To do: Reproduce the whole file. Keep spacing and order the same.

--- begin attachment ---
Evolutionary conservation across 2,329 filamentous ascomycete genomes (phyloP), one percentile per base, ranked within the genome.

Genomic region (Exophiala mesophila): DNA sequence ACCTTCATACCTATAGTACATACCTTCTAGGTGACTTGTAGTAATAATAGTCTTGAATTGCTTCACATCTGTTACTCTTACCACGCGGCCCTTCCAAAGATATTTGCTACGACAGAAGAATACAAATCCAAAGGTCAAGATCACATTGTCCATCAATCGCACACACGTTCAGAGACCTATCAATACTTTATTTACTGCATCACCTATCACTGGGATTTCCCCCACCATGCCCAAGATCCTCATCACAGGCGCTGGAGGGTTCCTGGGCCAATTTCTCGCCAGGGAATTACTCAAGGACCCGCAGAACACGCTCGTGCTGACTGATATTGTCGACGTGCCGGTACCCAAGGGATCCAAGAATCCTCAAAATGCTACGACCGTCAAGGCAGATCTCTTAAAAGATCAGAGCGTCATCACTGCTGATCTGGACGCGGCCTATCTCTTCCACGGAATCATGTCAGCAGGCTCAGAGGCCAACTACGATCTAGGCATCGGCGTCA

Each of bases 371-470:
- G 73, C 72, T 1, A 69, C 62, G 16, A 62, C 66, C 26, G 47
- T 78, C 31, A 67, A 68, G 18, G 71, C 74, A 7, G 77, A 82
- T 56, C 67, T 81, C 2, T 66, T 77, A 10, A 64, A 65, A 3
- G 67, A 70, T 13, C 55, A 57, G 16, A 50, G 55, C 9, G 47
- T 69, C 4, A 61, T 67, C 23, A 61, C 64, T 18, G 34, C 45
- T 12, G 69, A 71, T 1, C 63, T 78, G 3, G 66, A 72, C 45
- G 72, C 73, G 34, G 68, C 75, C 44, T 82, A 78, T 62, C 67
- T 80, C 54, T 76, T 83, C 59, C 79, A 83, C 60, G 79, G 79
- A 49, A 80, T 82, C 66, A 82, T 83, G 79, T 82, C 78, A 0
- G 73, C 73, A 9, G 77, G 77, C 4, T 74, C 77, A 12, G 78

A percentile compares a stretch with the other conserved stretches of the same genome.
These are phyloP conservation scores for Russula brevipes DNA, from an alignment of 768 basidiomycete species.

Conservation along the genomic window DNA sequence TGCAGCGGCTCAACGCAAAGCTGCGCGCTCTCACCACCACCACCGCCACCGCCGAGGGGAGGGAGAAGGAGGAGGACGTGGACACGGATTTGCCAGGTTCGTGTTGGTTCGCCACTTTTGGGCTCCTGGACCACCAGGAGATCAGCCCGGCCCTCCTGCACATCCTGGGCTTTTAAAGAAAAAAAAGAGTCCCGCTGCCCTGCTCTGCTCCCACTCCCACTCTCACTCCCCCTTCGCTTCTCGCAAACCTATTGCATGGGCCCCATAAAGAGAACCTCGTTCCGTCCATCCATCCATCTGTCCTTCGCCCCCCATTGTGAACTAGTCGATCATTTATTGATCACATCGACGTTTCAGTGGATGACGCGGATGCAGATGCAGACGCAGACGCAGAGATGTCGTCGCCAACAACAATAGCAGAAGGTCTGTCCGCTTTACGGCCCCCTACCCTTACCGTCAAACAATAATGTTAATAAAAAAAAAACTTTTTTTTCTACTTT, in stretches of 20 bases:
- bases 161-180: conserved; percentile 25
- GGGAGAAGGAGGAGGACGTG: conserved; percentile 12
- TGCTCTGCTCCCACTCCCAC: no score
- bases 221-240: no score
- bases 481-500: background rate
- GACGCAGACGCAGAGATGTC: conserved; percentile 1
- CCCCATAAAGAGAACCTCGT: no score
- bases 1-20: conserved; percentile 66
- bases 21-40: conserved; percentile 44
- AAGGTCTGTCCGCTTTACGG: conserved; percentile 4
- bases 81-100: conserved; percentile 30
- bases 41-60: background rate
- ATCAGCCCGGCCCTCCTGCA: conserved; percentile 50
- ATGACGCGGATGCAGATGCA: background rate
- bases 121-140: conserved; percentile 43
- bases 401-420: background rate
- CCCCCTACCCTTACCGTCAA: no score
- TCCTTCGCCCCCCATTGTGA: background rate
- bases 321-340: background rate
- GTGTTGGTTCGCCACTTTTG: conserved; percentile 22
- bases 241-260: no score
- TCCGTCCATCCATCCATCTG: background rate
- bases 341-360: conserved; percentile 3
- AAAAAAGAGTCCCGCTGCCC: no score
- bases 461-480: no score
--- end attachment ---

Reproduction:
Evolutionary conservation across 2,329 filamentous ascomycete genomes (phyloP), one percentile per base, ranked within the genome.

Genomic region (Exophiala mesophila): DNA sequence ACCTTCATACCTATAGTACATACCTTCTAGGTGACTTGTAGTAATAATAGTCTTGAATTGCTTCACATCTGTTACTCTTACCACGCGGCCCTTCCAAAGATATTTGCTACGACAGAAGAATACAAATCCAAAGGTCAAGATCACATTGTCCATCAATCGCACACACGTTCAGAGACCTATCAATACTTTATTTACTGCATCACCTATCACTGGGATTTCCCCCACCATGCCCAAGATCCTCATCACAGGCGCTGGAGGGTTCCTGGGCCAATTTCTCGCCAGGGAATTACTCAAGGACCCGCAGAACACGCTCGTGCTGACTGATATTGTCGACGTGCCGGTACCCAAGGGATCCAAGAATCCTCAAAATGCTACGACCGTCAAGGCAGATCTCTTAAAAGATCAGAGCGTCATCACTGCTGATCTGGACGCGGCCTATCTCTTCCACGGAATCATGTCAGCAGGCTCAGAGGCCAACTACGATCTAGGCATCGGCGTCA

Each of bases 371-470:
- G 73, C 72, T 1, A 69, C 62, G 16, A 62, C 66, C 26, G 47
- T 78, C 31, A 67, A 68, G 18, G 71, C 74, A 7, G 77, A 82
- T 56, C 67, T 81, C 2, T 66, T 77, A 10, A 64, A 65, A 3
- G 67, A 70, T 13, C 55, A 57, G 16, A 50, G 55, C 9, G 47
- T 69, C 4, A 61, T 67, C 23, A 61, C 64, T 18, G 34, C 45
- T 12, G 69, A 71, T 1, C 63, T 78, G 3, G 66, A 72, C 45
- G 72, C 73, G 34, G 68, C 75, C 44, T 82, A 78, T 62, C 67
- T 80, C 54, T 76, T 83, C 59, C 79, A 83, C 60, G 79, G 79
- A 49, A 80, T 82, C 66, A 82, T 83, G 79, T 82, C 78, A 0
- G 73, C 73, A 9, G 77, G 77, C 4, T 74, C 77, A 12, G 78

A percentile compares a stretch with the other conserved stretches of the same genome.
These are phyloP conservation scores for Russula brevipes DNA, from an alignment of 768 basidiomycete species.

Conservation along the genomic window DNA sequence TGCAGCGGCTCAACGCAAAGCTGCGCGCTCTCACCACCACCACCGCCACCGCCGAGGGGAGGGAGAAGGAGGAGGACGTGGACACGGATTTGCCAGGTTCGTGTTGGTTCGCCACTTTTGGGCTCCTGGACCACCAGGAGATCAGCCCGGCCCTCCTGCACATCCTGGGCTTTTAAAGAAAAAAAAGAGTCCCGCTGCCCTGCTCTGCTCCCACTCCCACTCTCACTCCCCCTTCGCTTCTCGCAAACCTATTGCATGGGCCCCATAAAGAGAACCTCGTTCCGTCCATCCATCCATCTGTCCTTCGCCCCCCATTGTGAACTAGTCGATCATTTATTGATCACATCGACGTTTCAGTGGATGACGCGGATGCAGATGCAGACGCAGACGCAGAGATGTCGTCGCCAACAACAATAGCAGAAGGTCTGTCCGCTTTACGGCCCCCTACCCTTACCGTCAAACAATAATGTTAATAAAAAAAAAACTTTTTTTTCTACTTT, in stretches of 20 bases:
- bases 161-180: conserved; percentile 25
- GGGAGAAGGAGGAGGACGTG: conserved; percentile 12
- TGCTCTGCTCCCACTCCCAC: no score
- bases 221-240: no score
- bases 481-500: background rate
- GACGCAGACGCAGAGATGTC: conserved; percentile 1
- CCCCATAAAGAGAACCTCGT: no score
- bases 1-20: conserved; percentile 66
- bases 21-40: conserved; percentile 44
- AAGGTCTGTCCGCTTTACGG: conserved; percentile 4
- bases 81-100: conserved; percentile 30
- bases 41-60: background rate
- ATCAGCCCGGCCCTCCTGCA: conserved; percentile 50
- ATGACGCGGATGCAGATGCA: background rate
- bases 121-140: conserved; percentile 43
- bases 401-420: background rate
- CCCCCTACCCTTACCGTCAA: no score
- TCCTTCGCCCCCCATTGTGA: background rate
- bases 321-340: background rate
- GTGTTGGTTCGCCACTTTTG: conserved; percentile 22
- bases 241-260: no score
- TCCGTCCATCCATCCATCTG: background rate
- bases 341-360: conserved; percentile 3
- AAAAAAGAGTCCCGCTGCCC: no score
- bases 461-480: no score